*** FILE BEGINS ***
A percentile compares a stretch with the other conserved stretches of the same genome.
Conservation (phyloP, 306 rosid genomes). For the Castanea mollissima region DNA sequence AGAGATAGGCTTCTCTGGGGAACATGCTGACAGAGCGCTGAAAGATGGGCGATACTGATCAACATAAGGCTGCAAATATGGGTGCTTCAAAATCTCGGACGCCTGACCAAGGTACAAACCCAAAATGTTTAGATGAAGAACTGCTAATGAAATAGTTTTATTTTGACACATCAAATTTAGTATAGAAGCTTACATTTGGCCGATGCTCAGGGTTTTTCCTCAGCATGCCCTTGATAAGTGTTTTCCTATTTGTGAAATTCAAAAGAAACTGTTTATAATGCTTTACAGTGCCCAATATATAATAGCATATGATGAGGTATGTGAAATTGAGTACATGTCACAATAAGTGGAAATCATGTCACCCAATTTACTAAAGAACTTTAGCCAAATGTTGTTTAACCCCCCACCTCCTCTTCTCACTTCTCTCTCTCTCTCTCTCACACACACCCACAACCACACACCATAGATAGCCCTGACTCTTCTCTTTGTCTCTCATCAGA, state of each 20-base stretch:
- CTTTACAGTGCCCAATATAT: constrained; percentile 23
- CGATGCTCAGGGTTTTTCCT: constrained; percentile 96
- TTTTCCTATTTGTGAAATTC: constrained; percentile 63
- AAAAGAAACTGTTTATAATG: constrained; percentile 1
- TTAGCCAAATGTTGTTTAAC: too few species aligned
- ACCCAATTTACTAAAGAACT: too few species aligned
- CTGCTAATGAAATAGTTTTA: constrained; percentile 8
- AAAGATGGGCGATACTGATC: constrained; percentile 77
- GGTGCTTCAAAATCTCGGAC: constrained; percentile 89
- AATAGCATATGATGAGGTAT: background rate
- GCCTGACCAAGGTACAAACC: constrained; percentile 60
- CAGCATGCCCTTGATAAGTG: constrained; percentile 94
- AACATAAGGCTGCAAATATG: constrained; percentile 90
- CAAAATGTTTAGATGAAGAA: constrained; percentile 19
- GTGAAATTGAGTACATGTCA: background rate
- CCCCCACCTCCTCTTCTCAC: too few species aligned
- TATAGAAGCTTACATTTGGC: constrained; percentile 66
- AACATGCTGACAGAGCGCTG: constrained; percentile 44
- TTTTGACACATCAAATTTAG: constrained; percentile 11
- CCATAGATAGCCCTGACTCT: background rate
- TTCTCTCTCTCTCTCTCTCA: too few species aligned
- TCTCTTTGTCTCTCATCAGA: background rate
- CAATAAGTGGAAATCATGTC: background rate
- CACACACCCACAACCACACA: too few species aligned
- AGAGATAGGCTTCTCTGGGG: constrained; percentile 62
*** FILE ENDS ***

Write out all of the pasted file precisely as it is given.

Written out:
A percentile compares a stretch with the other conserved stretches of the same genome.
Conservation (phyloP, 306 rosid genomes). For the Castanea mollissima region DNA sequence AGAGATAGGCTTCTCTGGGGAACATGCTGACAGAGCGCTGAAAGATGGGCGATACTGATCAACATAAGGCTGCAAATATGGGTGCTTCAAAATCTCGGACGCCTGACCAAGGTACAAACCCAAAATGTTTAGATGAAGAACTGCTAATGAAATAGTTTTATTTTGACACATCAAATTTAGTATAGAAGCTTACATTTGGCCGATGCTCAGGGTTTTTCCTCAGCATGCCCTTGATAAGTGTTTTCCTATTTGTGAAATTCAAAAGAAACTGTTTATAATGCTTTACAGTGCCCAATATATAATAGCATATGATGAGGTATGTGAAATTGAGTACATGTCACAATAAGTGGAAATCATGTCACCCAATTTACTAAAGAACTTTAGCCAAATGTTGTTTAACCCCCCACCTCCTCTTCTCACTTCTCTCTCTCTCTCTCTCACACACACCCACAACCACACACCATAGATAGCCCTGACTCTTCTCTTTGTCTCTCATCAGA, state of each 20-base stretch:
- CTTTACAGTGCCCAATATAT: constrained; percentile 23
- CGATGCTCAGGGTTTTTCCT: constrained; percentile 96
- TTTTCCTATTTGTGAAATTC: constrained; percentile 63
- AAAAGAAACTGTTTATAATG: constrained; percentile 1
- TTAGCCAAATGTTGTTTAAC: too few species aligned
- ACCCAATTTACTAAAGAACT: too few species aligned
- CTGCTAATGAAATAGTTTTA: constrained; percentile 8
- AAAGATGGGCGATACTGATC: constrained; percentile 77
- GGTGCTTCAAAATCTCGGAC: constrained; percentile 89
- AATAGCATATGATGAGGTAT: background rate
- GCCTGACCAAGGTACAAACC: constrained; percentile 60
- CAGCATGCCCTTGATAAGTG: constrained; percentile 94
- AACATAAGGCTGCAAATATG: constrained; percentile 90
- CAAAATGTTTAGATGAAGAA: constrained; percentile 19
- GTGAAATTGAGTACATGTCA: background rate
- CCCCCACCTCCTCTTCTCAC: too few species aligned
- TATAGAAGCTTACATTTGGC: constrained; percentile 66
- AACATGCTGACAGAGCGCTG: constrained; percentile 44
- TTTTGACACATCAAATTTAG: constrained; percentile 11
- CCATAGATAGCCCTGACTCT: background rate
- TTCTCTCTCTCTCTCTCTCA: too few species aligned
- TCTCTTTGTCTCTCATCAGA: background rate
- CAATAAGTGGAAATCATGTC: background rate
- CACACACCCACAACCACACA: too few species aligned
- AGAGATAGGCTTCTCTGGGG: constrained; percentile 62